David Corkery on Munster rugby: Time for Johann van Grann to deliver a trophy

In his fourth season, the head coach of Munster simply has to land some silverware and end Munster's drought
David Corkery on Munster rugby: Time for Johann van Grann to deliver a trophy

Munster head coach Johann Van Graan before the United Rugby Championship match between Scarlets and Munster at Parc Y Scarlets in Llanelli, Wales. Picture: Ben Evans/Sportsfile

THIS season has to be Johann van Graan’s last roll of the dice and there can be no exemptions, concessions, or allowances.

Those who run the professional rugby in the province and govern above them in D4 must inform van Grann in no uncertain terms that if his players are not popping champagne corks and lifting trophies at the end of the season, he should have his CV up to date and ready for distribution.

After almost four years at the helm, the time for van Graan to harvest a trophy-winning team has indisputably arrived.

Munster rugby is now heading into its 11th season without having to open the trophy cabinet and this, for a team with Munster’s pedigree and eminence, is simply unacceptable. 

To think that a player like Peter O’Mahony could go through his Munster career without the bliss of sharing a few beers with his fellow players in a trophy-laden dressing room is a poignant thought. At 32 years of age, the Munster stalwart has amassed a serious amount of mileage and while his contribution on the field is still of the highest calibre, the next generation are snapping at his heels. 

Professional rugby has zero space for loyalty or sentimentality. Sometime in the future, Peter the great will find himself hanging up his boots for the last time and if he can’t look back at a single season of his Munster career and rekindle the moment a ribbon with a circle of gold was placed over his head, it will be a travesty.

Peter O'Mahony at Munster duty. Picture: INPHO/Ryan Byrne
Peter O'Mahony at Munster duty. Picture: INPHO/Ryan Byrne

The images of Munster’s towering star signing Rudolph Gerhardus Snyman hobbling from the of Parc y Scarlets turf during last Sunday superb victory in the United Rugby Championship almost seemed unbelievable.

Snyman who suffered a right knee ACL rupture seven minutes into his Munster debut last year has now mimicked the very same injury on his left leg and I think it would be fair to assume that he will not don a Munster jersey for the remainder of this season.

He had already made two successful cameo appearances in Munster’s two opening URC games and everything was going to plan.


Now Snyman will meet with a specialist to discuss surgery and it just goes to show how cruel sport can be.

One minute you’re riding high on the crest of a wave and the next you’re looking up at a surgeon with a scalpel in his hand and your future is as clear as mud.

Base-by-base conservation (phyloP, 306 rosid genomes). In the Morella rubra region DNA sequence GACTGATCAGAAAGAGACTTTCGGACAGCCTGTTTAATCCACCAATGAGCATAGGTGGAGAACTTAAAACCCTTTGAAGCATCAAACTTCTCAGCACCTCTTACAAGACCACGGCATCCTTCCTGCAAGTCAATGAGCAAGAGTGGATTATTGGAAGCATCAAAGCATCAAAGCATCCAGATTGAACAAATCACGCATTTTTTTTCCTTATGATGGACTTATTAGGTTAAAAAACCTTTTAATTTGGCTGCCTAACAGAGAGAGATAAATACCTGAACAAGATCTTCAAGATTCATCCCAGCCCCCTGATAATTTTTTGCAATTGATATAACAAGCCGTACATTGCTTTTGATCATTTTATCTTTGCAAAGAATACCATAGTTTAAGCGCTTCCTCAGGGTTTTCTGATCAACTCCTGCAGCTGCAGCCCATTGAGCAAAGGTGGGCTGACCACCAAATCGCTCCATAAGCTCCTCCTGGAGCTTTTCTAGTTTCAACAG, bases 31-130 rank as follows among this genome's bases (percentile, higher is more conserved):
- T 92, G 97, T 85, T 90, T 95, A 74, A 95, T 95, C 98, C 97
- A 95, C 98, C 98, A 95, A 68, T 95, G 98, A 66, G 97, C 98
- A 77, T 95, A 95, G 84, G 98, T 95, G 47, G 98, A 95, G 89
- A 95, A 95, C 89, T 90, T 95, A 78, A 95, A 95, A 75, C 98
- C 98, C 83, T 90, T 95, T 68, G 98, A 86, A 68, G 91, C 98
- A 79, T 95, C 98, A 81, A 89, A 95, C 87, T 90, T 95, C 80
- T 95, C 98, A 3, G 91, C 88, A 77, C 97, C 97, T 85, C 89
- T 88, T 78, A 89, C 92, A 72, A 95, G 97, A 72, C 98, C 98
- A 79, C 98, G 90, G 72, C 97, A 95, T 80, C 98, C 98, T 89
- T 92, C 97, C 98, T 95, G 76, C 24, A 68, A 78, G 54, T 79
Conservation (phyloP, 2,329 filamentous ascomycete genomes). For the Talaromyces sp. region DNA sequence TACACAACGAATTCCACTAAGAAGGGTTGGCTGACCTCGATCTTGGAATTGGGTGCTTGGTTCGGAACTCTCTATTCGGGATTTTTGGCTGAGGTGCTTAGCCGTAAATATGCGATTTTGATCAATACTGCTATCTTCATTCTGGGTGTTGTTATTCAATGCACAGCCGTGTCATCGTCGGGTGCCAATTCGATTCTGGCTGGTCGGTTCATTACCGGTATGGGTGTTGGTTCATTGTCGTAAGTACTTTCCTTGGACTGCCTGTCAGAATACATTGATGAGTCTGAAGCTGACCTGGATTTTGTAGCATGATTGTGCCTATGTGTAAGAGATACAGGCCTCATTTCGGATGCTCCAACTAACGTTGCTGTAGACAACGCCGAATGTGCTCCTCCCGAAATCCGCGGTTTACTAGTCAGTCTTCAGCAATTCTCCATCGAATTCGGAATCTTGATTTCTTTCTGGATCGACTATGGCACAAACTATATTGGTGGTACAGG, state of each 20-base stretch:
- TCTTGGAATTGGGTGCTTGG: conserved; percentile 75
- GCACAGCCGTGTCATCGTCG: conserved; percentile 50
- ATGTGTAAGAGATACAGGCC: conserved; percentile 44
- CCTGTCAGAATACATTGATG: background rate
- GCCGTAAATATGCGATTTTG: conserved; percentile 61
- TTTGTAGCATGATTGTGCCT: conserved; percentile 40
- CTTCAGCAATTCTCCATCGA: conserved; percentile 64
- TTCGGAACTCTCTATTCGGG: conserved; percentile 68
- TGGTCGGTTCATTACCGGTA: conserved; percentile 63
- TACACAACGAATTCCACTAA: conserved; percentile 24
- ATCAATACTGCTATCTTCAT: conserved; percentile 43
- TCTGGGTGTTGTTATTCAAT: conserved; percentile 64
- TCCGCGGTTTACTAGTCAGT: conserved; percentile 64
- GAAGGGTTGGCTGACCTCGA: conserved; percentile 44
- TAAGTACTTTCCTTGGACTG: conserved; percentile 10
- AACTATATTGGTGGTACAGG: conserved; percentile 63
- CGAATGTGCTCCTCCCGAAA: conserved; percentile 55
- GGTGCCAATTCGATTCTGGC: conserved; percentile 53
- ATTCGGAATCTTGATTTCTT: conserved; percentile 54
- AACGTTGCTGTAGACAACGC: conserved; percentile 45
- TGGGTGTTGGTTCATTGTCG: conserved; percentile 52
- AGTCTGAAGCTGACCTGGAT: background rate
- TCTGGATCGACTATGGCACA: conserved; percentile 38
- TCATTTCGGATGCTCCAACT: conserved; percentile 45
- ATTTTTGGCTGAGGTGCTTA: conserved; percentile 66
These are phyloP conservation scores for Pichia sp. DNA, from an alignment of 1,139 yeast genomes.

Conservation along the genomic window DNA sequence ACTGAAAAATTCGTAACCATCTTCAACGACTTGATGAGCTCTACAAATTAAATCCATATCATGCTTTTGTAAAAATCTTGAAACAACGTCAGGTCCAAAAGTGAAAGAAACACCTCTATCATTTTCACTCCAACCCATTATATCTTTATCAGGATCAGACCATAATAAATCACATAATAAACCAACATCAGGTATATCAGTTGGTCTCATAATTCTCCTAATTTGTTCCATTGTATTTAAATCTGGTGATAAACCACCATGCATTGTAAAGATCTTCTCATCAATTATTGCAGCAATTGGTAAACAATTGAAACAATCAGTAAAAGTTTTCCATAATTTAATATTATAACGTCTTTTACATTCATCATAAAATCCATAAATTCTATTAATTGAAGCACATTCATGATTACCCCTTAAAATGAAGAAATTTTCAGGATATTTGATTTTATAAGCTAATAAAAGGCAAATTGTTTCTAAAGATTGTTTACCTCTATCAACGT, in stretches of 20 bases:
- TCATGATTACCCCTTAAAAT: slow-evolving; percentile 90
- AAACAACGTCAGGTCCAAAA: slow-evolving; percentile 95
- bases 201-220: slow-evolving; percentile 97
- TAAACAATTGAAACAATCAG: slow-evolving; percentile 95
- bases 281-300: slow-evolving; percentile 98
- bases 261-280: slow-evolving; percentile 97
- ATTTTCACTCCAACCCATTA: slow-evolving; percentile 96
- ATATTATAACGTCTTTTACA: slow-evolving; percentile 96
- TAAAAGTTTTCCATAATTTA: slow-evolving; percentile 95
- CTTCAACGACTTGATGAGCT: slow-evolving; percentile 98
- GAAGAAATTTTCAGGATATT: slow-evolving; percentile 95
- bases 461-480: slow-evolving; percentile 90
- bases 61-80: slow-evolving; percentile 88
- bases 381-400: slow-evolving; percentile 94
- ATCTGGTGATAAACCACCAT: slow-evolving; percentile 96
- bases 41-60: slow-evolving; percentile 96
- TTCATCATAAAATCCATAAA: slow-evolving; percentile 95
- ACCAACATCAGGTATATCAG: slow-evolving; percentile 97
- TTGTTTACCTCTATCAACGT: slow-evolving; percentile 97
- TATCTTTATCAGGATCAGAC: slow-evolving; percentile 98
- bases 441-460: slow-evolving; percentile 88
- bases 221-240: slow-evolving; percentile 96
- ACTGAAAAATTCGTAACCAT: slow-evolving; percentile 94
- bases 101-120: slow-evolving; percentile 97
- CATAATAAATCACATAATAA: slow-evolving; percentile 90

At 26 years of age, I would like to think the man-mountain is young and fit enough to make a successful return but these types of injuries are not insignificant, and consideration must also be given towards the South African’s mental torments.

We wish him all the best in his recovery.

With three bonus-point games very effectively negotiated thus far, Munster seem to be playing a more expansive and refreshing brand of rugby; however, I must remind you that this is exactly how they kicked off last season’s fractured campaign and we all know the fruitless harvest that last season yielded.

South African rugby has long been lauded for its forward-focused game-plan and you would have thought that van Graan and Munster would have fitted together seamlessly, but the game is ever-changing, and this is not how things have worked out.

It almost seems that when the business end and the better teams come calling, he loses faith in the riskier brand of how the game can be played and returns to the low-risk, one-out runner and box-kicking approach of trying to gain territory.

In order to win silverware in the callous world of professional rugby, you must be prepared to think outside of the box and play a brand of rugby that is based around taking risks that will yield high returns.

You might argue that van Grann and his coaching ticket did not have the kind of brash player that could play the more sprawling brand of rugby, but with players like Calvin Nash, Liam Coombes, Dan Goggin, Shane Daly, Ben Healy, Fineen Wycherley, Thomas Ahern, Jack O’Sullivan, Alex Kendellen, Paddy Patterson, and Craig Casey all 12 months older and wiser, that excuse will hold no water this year.

Then there is of course the return of Simon Zebo to the fold.

Zebo should never have been allowed to leave Munster in the first place and the all-important X-factor that all great teams must have in their armoury is now back in this Munster squad.

Without being disrespectful towards Connacht, if Munster are unable to notch up their fourth consecutive win in this league on Saturday, they will take three steps backwards.

Connacht will always be the poor relation in Irish rugby and despite their spirited nature and occasional surprise victory, they will always be a mid-table side.

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